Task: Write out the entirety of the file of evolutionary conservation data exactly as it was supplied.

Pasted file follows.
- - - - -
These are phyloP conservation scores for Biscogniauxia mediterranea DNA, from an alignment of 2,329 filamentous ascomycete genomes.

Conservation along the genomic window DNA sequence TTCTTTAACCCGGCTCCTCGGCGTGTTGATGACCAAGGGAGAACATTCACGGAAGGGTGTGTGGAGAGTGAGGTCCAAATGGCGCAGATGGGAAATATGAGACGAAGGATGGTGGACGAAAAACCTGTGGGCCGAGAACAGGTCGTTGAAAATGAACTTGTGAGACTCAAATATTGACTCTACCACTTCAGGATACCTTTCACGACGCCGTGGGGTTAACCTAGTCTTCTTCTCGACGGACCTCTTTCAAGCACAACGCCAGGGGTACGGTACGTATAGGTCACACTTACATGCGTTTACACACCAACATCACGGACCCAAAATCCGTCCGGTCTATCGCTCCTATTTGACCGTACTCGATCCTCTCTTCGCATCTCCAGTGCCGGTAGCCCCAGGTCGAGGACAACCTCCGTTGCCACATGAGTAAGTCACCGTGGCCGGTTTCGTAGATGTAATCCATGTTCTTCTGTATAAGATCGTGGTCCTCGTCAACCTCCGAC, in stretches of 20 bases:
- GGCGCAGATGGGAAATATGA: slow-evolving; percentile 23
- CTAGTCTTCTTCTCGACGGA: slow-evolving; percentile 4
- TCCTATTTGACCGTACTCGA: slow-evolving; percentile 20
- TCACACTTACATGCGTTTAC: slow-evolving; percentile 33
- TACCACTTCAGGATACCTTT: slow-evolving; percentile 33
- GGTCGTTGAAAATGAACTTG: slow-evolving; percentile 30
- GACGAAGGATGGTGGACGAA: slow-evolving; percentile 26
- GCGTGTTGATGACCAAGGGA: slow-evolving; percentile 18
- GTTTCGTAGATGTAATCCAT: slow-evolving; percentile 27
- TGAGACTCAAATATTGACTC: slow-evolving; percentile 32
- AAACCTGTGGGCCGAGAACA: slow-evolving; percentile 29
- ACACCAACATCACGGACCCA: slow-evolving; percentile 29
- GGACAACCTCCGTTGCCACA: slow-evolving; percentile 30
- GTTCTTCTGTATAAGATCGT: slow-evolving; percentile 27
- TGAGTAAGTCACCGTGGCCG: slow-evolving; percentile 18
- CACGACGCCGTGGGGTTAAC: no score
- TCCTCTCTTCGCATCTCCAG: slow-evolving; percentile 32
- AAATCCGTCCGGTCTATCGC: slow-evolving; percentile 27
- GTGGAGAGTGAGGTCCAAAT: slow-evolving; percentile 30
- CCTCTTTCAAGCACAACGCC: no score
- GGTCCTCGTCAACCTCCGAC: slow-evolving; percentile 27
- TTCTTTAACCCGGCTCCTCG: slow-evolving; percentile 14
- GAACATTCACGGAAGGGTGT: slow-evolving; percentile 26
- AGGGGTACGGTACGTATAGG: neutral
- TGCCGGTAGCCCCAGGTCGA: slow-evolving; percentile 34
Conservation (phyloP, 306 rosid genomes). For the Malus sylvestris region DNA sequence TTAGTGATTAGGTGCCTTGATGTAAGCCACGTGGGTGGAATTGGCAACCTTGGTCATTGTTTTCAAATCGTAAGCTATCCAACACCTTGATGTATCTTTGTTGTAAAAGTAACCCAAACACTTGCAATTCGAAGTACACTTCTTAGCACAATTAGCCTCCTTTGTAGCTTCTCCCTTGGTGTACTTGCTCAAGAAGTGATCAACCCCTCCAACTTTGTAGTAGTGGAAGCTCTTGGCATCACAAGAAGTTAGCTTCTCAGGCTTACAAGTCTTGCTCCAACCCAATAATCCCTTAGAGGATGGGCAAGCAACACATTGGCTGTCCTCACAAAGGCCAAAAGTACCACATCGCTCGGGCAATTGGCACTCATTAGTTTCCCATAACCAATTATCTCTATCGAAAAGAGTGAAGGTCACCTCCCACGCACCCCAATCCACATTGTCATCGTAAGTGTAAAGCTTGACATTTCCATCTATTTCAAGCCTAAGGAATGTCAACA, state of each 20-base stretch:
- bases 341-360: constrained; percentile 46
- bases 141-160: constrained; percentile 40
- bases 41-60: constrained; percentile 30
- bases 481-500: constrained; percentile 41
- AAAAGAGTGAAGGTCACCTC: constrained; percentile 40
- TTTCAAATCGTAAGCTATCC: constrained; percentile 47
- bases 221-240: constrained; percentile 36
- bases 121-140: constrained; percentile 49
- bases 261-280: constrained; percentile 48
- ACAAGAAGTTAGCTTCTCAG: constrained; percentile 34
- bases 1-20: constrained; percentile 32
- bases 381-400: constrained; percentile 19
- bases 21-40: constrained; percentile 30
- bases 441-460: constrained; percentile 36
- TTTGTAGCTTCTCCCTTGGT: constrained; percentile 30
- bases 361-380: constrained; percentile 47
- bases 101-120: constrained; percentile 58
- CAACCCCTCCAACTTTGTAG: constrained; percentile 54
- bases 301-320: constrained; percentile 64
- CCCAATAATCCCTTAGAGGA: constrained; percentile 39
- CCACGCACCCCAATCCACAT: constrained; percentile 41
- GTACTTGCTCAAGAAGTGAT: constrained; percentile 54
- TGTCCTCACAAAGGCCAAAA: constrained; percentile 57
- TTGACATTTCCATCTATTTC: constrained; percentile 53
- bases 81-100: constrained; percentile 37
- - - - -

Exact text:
These are phyloP conservation scores for Biscogniauxia mediterranea DNA, from an alignment of 2,329 filamentous ascomycete genomes.

Conservation along the genomic window DNA sequence TTCTTTAACCCGGCTCCTCGGCGTGTTGATGACCAAGGGAGAACATTCACGGAAGGGTGTGTGGAGAGTGAGGTCCAAATGGCGCAGATGGGAAATATGAGACGAAGGATGGTGGACGAAAAACCTGTGGGCCGAGAACAGGTCGTTGAAAATGAACTTGTGAGACTCAAATATTGACTCTACCACTTCAGGATACCTTTCACGACGCCGTGGGGTTAACCTAGTCTTCTTCTCGACGGACCTCTTTCAAGCACAACGCCAGGGGTACGGTACGTATAGGTCACACTTACATGCGTTTACACACCAACATCACGGACCCAAAATCCGTCCGGTCTATCGCTCCTATTTGACCGTACTCGATCCTCTCTTCGCATCTCCAGTGCCGGTAGCCCCAGGTCGAGGACAACCTCCGTTGCCACATGAGTAAGTCACCGTGGCCGGTTTCGTAGATGTAATCCATGTTCTTCTGTATAAGATCGTGGTCCTCGTCAACCTCCGAC, in stretches of 20 bases:
- GGCGCAGATGGGAAATATGA: slow-evolving; percentile 23
- CTAGTCTTCTTCTCGACGGA: slow-evolving; percentile 4
- TCCTATTTGACCGTACTCGA: slow-evolving; percentile 20
- TCACACTTACATGCGTTTAC: slow-evolving; percentile 33
- TACCACTTCAGGATACCTTT: slow-evolving; percentile 33
- GGTCGTTGAAAATGAACTTG: slow-evolving; percentile 30
- GACGAAGGATGGTGGACGAA: slow-evolving; percentile 26
- GCGTGTTGATGACCAAGGGA: slow-evolving; percentile 18
- GTTTCGTAGATGTAATCCAT: slow-evolving; percentile 27
- TGAGACTCAAATATTGACTC: slow-evolving; percentile 32
- AAACCTGTGGGCCGAGAACA: slow-evolving; percentile 29
- ACACCAACATCACGGACCCA: slow-evolving; percentile 29
- GGACAACCTCCGTTGCCACA: slow-evolving; percentile 30
- GTTCTTCTGTATAAGATCGT: slow-evolving; percentile 27
- TGAGTAAGTCACCGTGGCCG: slow-evolving; percentile 18
- CACGACGCCGTGGGGTTAAC: no score
- TCCTCTCTTCGCATCTCCAG: slow-evolving; percentile 32
- AAATCCGTCCGGTCTATCGC: slow-evolving; percentile 27
- GTGGAGAGTGAGGTCCAAAT: slow-evolving; percentile 30
- CCTCTTTCAAGCACAACGCC: no score
- GGTCCTCGTCAACCTCCGAC: slow-evolving; percentile 27
- TTCTTTAACCCGGCTCCTCG: slow-evolving; percentile 14
- GAACATTCACGGAAGGGTGT: slow-evolving; percentile 26
- AGGGGTACGGTACGTATAGG: neutral
- TGCCGGTAGCCCCAGGTCGA: slow-evolving; percentile 34
Conservation (phyloP, 306 rosid genomes). For the Malus sylvestris region DNA sequence TTAGTGATTAGGTGCCTTGATGTAAGCCACGTGGGTGGAATTGGCAACCTTGGTCATTGTTTTCAAATCGTAAGCTATCCAACACCTTGATGTATCTTTGTTGTAAAAGTAACCCAAACACTTGCAATTCGAAGTACACTTCTTAGCACAATTAGCCTCCTTTGTAGCTTCTCCCTTGGTGTACTTGCTCAAGAAGTGATCAACCCCTCCAACTTTGTAGTAGTGGAAGCTCTTGGCATCACAAGAAGTTAGCTTCTCAGGCTTACAAGTCTTGCTCCAACCCAATAATCCCTTAGAGGATGGGCAAGCAACACATTGGCTGTCCTCACAAAGGCCAAAAGTACCACATCGCTCGGGCAATTGGCACTCATTAGTTTCCCATAACCAATTATCTCTATCGAAAAGAGTGAAGGTCACCTCCCACGCACCCCAATCCACATTGTCATCGTAAGTGTAAAGCTTGACATTTCCATCTATTTCAAGCCTAAGGAATGTCAACA, state of each 20-base stretch:
- bases 341-360: constrained; percentile 46
- bases 141-160: constrained; percentile 40
- bases 41-60: constrained; percentile 30
- bases 481-500: constrained; percentile 41
- AAAAGAGTGAAGGTCACCTC: constrained; percentile 40
- TTTCAAATCGTAAGCTATCC: constrained; percentile 47
- bases 221-240: constrained; percentile 36
- bases 121-140: constrained; percentile 49
- bases 261-280: constrained; percentile 48
- ACAAGAAGTTAGCTTCTCAG: constrained; percentile 34
- bases 1-20: constrained; percentile 32
- bases 381-400: constrained; percentile 19
- bases 21-40: constrained; percentile 30
- bases 441-460: constrained; percentile 36
- TTTGTAGCTTCTCCCTTGGT: constrained; percentile 30
- bases 361-380: constrained; percentile 47
- bases 101-120: constrained; percentile 58
- CAACCCCTCCAACTTTGTAG: constrained; percentile 54
- bases 301-320: constrained; percentile 64
- CCCAATAATCCCTTAGAGGA: constrained; percentile 39
- CCACGCACCCCAATCCACAT: constrained; percentile 41
- GTACTTGCTCAAGAAGTGAT: constrained; percentile 54
- TGTCCTCACAAAGGCCAAAA: constrained; percentile 57
- TTGACATTTCCATCTATTTC: constrained; percentile 53
- bases 81-100: constrained; percentile 37